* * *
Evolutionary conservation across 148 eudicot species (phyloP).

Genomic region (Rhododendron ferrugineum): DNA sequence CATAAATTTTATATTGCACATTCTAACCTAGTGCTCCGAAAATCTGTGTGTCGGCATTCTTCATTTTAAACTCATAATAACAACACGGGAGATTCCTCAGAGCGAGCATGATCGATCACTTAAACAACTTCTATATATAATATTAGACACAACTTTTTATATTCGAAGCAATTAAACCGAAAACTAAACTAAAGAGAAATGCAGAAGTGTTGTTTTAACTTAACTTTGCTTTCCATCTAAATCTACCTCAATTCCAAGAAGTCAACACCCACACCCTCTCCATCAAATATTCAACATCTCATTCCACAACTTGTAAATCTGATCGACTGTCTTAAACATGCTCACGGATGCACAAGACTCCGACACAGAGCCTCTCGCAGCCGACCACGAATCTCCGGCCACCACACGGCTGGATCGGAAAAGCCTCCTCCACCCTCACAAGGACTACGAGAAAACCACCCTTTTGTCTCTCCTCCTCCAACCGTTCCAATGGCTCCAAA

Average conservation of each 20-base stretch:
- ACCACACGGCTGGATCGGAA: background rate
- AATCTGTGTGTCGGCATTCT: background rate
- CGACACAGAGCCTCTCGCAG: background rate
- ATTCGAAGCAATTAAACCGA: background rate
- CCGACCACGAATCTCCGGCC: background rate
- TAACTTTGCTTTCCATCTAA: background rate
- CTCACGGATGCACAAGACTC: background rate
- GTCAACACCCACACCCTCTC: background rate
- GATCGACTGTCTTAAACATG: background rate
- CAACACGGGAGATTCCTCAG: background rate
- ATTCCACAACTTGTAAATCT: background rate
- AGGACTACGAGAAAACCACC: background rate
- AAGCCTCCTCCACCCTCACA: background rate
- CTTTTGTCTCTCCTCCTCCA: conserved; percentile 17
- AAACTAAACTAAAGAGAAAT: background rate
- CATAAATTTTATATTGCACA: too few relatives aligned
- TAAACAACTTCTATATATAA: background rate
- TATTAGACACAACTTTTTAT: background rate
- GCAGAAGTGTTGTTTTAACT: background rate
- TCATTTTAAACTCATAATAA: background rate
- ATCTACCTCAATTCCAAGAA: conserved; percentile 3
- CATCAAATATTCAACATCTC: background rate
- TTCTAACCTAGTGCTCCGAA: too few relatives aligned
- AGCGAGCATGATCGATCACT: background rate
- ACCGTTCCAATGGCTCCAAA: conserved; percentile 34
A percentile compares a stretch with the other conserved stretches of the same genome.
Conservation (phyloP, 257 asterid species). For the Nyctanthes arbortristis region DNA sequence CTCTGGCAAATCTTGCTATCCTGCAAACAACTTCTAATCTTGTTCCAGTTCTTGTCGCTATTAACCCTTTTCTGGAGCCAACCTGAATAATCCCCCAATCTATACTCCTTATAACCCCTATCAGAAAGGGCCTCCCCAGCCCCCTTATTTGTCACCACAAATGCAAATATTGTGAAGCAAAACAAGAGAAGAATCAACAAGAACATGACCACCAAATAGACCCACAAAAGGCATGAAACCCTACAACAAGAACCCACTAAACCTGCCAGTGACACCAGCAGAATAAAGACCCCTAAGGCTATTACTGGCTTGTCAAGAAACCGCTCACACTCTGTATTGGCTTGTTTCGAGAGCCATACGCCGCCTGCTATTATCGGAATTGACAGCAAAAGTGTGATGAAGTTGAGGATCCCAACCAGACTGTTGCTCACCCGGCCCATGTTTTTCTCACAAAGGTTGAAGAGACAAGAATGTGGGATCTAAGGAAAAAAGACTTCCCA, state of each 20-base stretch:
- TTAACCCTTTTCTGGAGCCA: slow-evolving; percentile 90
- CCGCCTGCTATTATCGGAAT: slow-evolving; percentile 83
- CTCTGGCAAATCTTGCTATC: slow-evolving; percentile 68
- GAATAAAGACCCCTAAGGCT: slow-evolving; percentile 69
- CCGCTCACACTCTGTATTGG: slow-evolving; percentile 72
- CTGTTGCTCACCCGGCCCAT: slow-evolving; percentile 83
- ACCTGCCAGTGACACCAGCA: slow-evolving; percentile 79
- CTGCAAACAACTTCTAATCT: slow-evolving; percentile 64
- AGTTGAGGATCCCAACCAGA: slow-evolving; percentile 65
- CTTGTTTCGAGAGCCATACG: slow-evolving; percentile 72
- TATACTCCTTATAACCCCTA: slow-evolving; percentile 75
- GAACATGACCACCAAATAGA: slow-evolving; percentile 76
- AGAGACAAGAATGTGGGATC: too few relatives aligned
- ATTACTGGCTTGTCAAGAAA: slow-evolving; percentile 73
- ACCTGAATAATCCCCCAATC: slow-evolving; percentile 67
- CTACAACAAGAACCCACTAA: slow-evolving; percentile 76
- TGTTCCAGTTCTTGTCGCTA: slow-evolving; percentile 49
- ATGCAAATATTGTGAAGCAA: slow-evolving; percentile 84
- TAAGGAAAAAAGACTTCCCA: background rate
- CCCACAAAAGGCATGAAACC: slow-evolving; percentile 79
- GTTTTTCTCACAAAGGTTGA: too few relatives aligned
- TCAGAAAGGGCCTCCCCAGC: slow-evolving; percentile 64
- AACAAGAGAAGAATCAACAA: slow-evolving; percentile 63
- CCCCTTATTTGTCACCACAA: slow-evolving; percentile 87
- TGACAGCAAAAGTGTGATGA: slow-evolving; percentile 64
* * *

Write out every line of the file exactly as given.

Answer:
Evolutionary conservation across 148 eudicot species (phyloP).

Genomic region (Rhododendron ferrugineum): DNA sequence CATAAATTTTATATTGCACATTCTAACCTAGTGCTCCGAAAATCTGTGTGTCGGCATTCTTCATTTTAAACTCATAATAACAACACGGGAGATTCCTCAGAGCGAGCATGATCGATCACTTAAACAACTTCTATATATAATATTAGACACAACTTTTTATATTCGAAGCAATTAAACCGAAAACTAAACTAAAGAGAAATGCAGAAGTGTTGTTTTAACTTAACTTTGCTTTCCATCTAAATCTACCTCAATTCCAAGAAGTCAACACCCACACCCTCTCCATCAAATATTCAACATCTCATTCCACAACTTGTAAATCTGATCGACTGTCTTAAACATGCTCACGGATGCACAAGACTCCGACACAGAGCCTCTCGCAGCCGACCACGAATCTCCGGCCACCACACGGCTGGATCGGAAAAGCCTCCTCCACCCTCACAAGGACTACGAGAAAACCACCCTTTTGTCTCTCCTCCTCCAACCGTTCCAATGGCTCCAAA

Average conservation of each 20-base stretch:
- ACCACACGGCTGGATCGGAA: background rate
- AATCTGTGTGTCGGCATTCT: background rate
- CGACACAGAGCCTCTCGCAG: background rate
- ATTCGAAGCAATTAAACCGA: background rate
- CCGACCACGAATCTCCGGCC: background rate
- TAACTTTGCTTTCCATCTAA: background rate
- CTCACGGATGCACAAGACTC: background rate
- GTCAACACCCACACCCTCTC: background rate
- GATCGACTGTCTTAAACATG: background rate
- CAACACGGGAGATTCCTCAG: background rate
- ATTCCACAACTTGTAAATCT: background rate
- AGGACTACGAGAAAACCACC: background rate
- AAGCCTCCTCCACCCTCACA: background rate
- CTTTTGTCTCTCCTCCTCCA: conserved; percentile 17
- AAACTAAACTAAAGAGAAAT: background rate
- CATAAATTTTATATTGCACA: too few relatives aligned
- TAAACAACTTCTATATATAA: background rate
- TATTAGACACAACTTTTTAT: background rate
- GCAGAAGTGTTGTTTTAACT: background rate
- TCATTTTAAACTCATAATAA: background rate
- ATCTACCTCAATTCCAAGAA: conserved; percentile 3
- CATCAAATATTCAACATCTC: background rate
- TTCTAACCTAGTGCTCCGAA: too few relatives aligned
- AGCGAGCATGATCGATCACT: background rate
- ACCGTTCCAATGGCTCCAAA: conserved; percentile 34
A percentile compares a stretch with the other conserved stretches of the same genome.
Conservation (phyloP, 257 asterid species). For the Nyctanthes arbortristis region DNA sequence CTCTGGCAAATCTTGCTATCCTGCAAACAACTTCTAATCTTGTTCCAGTTCTTGTCGCTATTAACCCTTTTCTGGAGCCAACCTGAATAATCCCCCAATCTATACTCCTTATAACCCCTATCAGAAAGGGCCTCCCCAGCCCCCTTATTTGTCACCACAAATGCAAATATTGTGAAGCAAAACAAGAGAAGAATCAACAAGAACATGACCACCAAATAGACCCACAAAAGGCATGAAACCCTACAACAAGAACCCACTAAACCTGCCAGTGACACCAGCAGAATAAAGACCCCTAAGGCTATTACTGGCTTGTCAAGAAACCGCTCACACTCTGTATTGGCTTGTTTCGAGAGCCATACGCCGCCTGCTATTATCGGAATTGACAGCAAAAGTGTGATGAAGTTGAGGATCCCAACCAGACTGTTGCTCACCCGGCCCATGTTTTTCTCACAAAGGTTGAAGAGACAAGAATGTGGGATCTAAGGAAAAAAGACTTCCCA, state of each 20-base stretch:
- TTAACCCTTTTCTGGAGCCA: slow-evolving; percentile 90
- CCGCCTGCTATTATCGGAAT: slow-evolving; percentile 83
- CTCTGGCAAATCTTGCTATC: slow-evolving; percentile 68
- GAATAAAGACCCCTAAGGCT: slow-evolving; percentile 69
- CCGCTCACACTCTGTATTGG: slow-evolving; percentile 72
- CTGTTGCTCACCCGGCCCAT: slow-evolving; percentile 83
- ACCTGCCAGTGACACCAGCA: slow-evolving; percentile 79
- CTGCAAACAACTTCTAATCT: slow-evolving; percentile 64
- AGTTGAGGATCCCAACCAGA: slow-evolving; percentile 65
- CTTGTTTCGAGAGCCATACG: slow-evolving; percentile 72
- TATACTCCTTATAACCCCTA: slow-evolving; percentile 75
- GAACATGACCACCAAATAGA: slow-evolving; percentile 76
- AGAGACAAGAATGTGGGATC: too few relatives aligned
- ATTACTGGCTTGTCAAGAAA: slow-evolving; percentile 73
- ACCTGAATAATCCCCCAATC: slow-evolving; percentile 67
- CTACAACAAGAACCCACTAA: slow-evolving; percentile 76
- TGTTCCAGTTCTTGTCGCTA: slow-evolving; percentile 49
- ATGCAAATATTGTGAAGCAA: slow-evolving; percentile 84
- TAAGGAAAAAAGACTTCCCA: background rate
- CCCACAAAAGGCATGAAACC: slow-evolving; percentile 79
- GTTTTTCTCACAAAGGTTGA: too few relatives aligned
- TCAGAAAGGGCCTCCCCAGC: slow-evolving; percentile 64
- AACAAGAGAAGAATCAACAA: slow-evolving; percentile 63
- CCCCTTATTTGTCACCACAA: slow-evolving; percentile 87
- TGACAGCAAAAGTGTGATGA: slow-evolving; percentile 64